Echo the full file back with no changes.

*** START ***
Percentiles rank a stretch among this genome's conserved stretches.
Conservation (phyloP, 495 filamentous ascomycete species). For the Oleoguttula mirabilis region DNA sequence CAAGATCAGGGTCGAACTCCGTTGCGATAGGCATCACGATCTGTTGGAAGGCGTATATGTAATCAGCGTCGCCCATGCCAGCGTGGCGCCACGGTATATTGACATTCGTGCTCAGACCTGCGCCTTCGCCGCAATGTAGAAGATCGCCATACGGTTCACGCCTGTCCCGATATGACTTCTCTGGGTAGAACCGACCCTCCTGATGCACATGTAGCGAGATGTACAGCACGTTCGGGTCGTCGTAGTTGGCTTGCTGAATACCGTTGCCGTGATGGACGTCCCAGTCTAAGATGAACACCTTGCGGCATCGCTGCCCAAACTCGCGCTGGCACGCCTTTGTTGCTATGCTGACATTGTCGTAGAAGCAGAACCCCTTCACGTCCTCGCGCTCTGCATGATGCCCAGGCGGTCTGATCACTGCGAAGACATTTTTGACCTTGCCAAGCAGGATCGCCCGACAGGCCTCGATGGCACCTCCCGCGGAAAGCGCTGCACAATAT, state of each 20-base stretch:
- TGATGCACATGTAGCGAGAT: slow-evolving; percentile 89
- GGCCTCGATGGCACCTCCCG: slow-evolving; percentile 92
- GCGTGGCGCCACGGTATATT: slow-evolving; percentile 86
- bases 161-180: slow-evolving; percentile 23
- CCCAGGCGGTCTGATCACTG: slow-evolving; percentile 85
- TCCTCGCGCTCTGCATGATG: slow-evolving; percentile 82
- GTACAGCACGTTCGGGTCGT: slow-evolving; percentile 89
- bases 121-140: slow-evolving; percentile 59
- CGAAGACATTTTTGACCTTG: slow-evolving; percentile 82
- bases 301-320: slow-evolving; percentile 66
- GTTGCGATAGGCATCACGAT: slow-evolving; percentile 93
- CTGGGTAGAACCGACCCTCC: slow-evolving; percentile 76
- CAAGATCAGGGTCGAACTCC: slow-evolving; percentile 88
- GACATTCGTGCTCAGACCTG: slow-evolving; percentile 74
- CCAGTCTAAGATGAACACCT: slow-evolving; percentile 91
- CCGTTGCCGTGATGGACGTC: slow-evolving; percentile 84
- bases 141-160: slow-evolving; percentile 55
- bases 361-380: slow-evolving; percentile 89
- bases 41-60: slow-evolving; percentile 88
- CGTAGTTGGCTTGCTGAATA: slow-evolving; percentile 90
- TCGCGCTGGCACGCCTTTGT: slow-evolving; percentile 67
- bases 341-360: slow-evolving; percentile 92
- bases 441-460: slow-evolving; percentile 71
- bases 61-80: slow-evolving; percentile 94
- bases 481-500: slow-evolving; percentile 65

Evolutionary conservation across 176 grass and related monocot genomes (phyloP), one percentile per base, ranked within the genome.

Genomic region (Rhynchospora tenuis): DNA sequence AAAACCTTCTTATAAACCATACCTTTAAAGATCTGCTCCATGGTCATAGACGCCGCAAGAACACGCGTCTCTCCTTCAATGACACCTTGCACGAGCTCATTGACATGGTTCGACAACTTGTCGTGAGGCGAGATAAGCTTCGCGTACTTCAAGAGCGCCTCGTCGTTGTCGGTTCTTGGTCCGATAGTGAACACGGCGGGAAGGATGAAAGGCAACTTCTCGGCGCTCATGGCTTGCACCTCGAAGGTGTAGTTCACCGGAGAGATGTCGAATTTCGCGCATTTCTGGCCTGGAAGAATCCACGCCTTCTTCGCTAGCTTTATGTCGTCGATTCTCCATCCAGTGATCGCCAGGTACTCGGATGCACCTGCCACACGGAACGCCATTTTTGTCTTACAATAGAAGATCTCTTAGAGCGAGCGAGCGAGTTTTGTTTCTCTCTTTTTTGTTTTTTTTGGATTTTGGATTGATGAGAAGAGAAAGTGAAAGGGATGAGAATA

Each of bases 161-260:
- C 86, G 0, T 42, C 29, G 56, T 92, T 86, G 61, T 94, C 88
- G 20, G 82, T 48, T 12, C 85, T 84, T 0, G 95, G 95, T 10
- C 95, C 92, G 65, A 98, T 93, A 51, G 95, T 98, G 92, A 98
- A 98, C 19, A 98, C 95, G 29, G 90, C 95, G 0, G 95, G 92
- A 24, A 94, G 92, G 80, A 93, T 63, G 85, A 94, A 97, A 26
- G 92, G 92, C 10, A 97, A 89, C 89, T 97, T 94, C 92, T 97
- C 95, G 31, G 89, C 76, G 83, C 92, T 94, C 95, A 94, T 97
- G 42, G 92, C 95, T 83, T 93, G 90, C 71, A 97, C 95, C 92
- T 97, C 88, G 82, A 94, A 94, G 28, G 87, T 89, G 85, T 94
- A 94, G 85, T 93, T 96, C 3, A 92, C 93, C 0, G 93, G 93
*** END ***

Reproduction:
Percentiles rank a stretch among this genome's conserved stretches.
Conservation (phyloP, 495 filamentous ascomycete species). For the Oleoguttula mirabilis region DNA sequence CAAGATCAGGGTCGAACTCCGTTGCGATAGGCATCACGATCTGTTGGAAGGCGTATATGTAATCAGCGTCGCCCATGCCAGCGTGGCGCCACGGTATATTGACATTCGTGCTCAGACCTGCGCCTTCGCCGCAATGTAGAAGATCGCCATACGGTTCACGCCTGTCCCGATATGACTTCTCTGGGTAGAACCGACCCTCCTGATGCACATGTAGCGAGATGTACAGCACGTTCGGGTCGTCGTAGTTGGCTTGCTGAATACCGTTGCCGTGATGGACGTCCCAGTCTAAGATGAACACCTTGCGGCATCGCTGCCCAAACTCGCGCTGGCACGCCTTTGTTGCTATGCTGACATTGTCGTAGAAGCAGAACCCCTTCACGTCCTCGCGCTCTGCATGATGCCCAGGCGGTCTGATCACTGCGAAGACATTTTTGACCTTGCCAAGCAGGATCGCCCGACAGGCCTCGATGGCACCTCCCGCGGAAAGCGCTGCACAATAT, state of each 20-base stretch:
- TGATGCACATGTAGCGAGAT: slow-evolving; percentile 89
- GGCCTCGATGGCACCTCCCG: slow-evolving; percentile 92
- GCGTGGCGCCACGGTATATT: slow-evolving; percentile 86
- bases 161-180: slow-evolving; percentile 23
- CCCAGGCGGTCTGATCACTG: slow-evolving; percentile 85
- TCCTCGCGCTCTGCATGATG: slow-evolving; percentile 82
- GTACAGCACGTTCGGGTCGT: slow-evolving; percentile 89
- bases 121-140: slow-evolving; percentile 59
- CGAAGACATTTTTGACCTTG: slow-evolving; percentile 82
- bases 301-320: slow-evolving; percentile 66
- GTTGCGATAGGCATCACGAT: slow-evolving; percentile 93
- CTGGGTAGAACCGACCCTCC: slow-evolving; percentile 76
- CAAGATCAGGGTCGAACTCC: slow-evolving; percentile 88
- GACATTCGTGCTCAGACCTG: slow-evolving; percentile 74
- CCAGTCTAAGATGAACACCT: slow-evolving; percentile 91
- CCGTTGCCGTGATGGACGTC: slow-evolving; percentile 84
- bases 141-160: slow-evolving; percentile 55
- bases 361-380: slow-evolving; percentile 89
- bases 41-60: slow-evolving; percentile 88
- CGTAGTTGGCTTGCTGAATA: slow-evolving; percentile 90
- TCGCGCTGGCACGCCTTTGT: slow-evolving; percentile 67
- bases 341-360: slow-evolving; percentile 92
- bases 441-460: slow-evolving; percentile 71
- bases 61-80: slow-evolving; percentile 94
- bases 481-500: slow-evolving; percentile 65

Evolutionary conservation across 176 grass and related monocot genomes (phyloP), one percentile per base, ranked within the genome.

Genomic region (Rhynchospora tenuis): DNA sequence AAAACCTTCTTATAAACCATACCTTTAAAGATCTGCTCCATGGTCATAGACGCCGCAAGAACACGCGTCTCTCCTTCAATGACACCTTGCACGAGCTCATTGACATGGTTCGACAACTTGTCGTGAGGCGAGATAAGCTTCGCGTACTTCAAGAGCGCCTCGTCGTTGTCGGTTCTTGGTCCGATAGTGAACACGGCGGGAAGGATGAAAGGCAACTTCTCGGCGCTCATGGCTTGCACCTCGAAGGTGTAGTTCACCGGAGAGATGTCGAATTTCGCGCATTTCTGGCCTGGAAGAATCCACGCCTTCTTCGCTAGCTTTATGTCGTCGATTCTCCATCCAGTGATCGCCAGGTACTCGGATGCACCTGCCACACGGAACGCCATTTTTGTCTTACAATAGAAGATCTCTTAGAGCGAGCGAGCGAGTTTTGTTTCTCTCTTTTTTGTTTTTTTTGGATTTTGGATTGATGAGAAGAGAAAGTGAAAGGGATGAGAATA

Each of bases 161-260:
- C 86, G 0, T 42, C 29, G 56, T 92, T 86, G 61, T 94, C 88
- G 20, G 82, T 48, T 12, C 85, T 84, T 0, G 95, G 95, T 10
- C 95, C 92, G 65, A 98, T 93, A 51, G 95, T 98, G 92, A 98
- A 98, C 19, A 98, C 95, G 29, G 90, C 95, G 0, G 95, G 92
- A 24, A 94, G 92, G 80, A 93, T 63, G 85, A 94, A 97, A 26
- G 92, G 92, C 10, A 97, A 89, C 89, T 97, T 94, C 92, T 97
- C 95, G 31, G 89, C 76, G 83, C 92, T 94, C 95, A 94, T 97
- G 42, G 92, C 95, T 83, T 93, G 90, C 71, A 97, C 95, C 92
- T 97, C 88, G 82, A 94, A 94, G 28, G 87, T 89, G 85, T 94
- A 94, G 85, T 93, T 96, C 3, A 92, C 93, C 0, G 93, G 93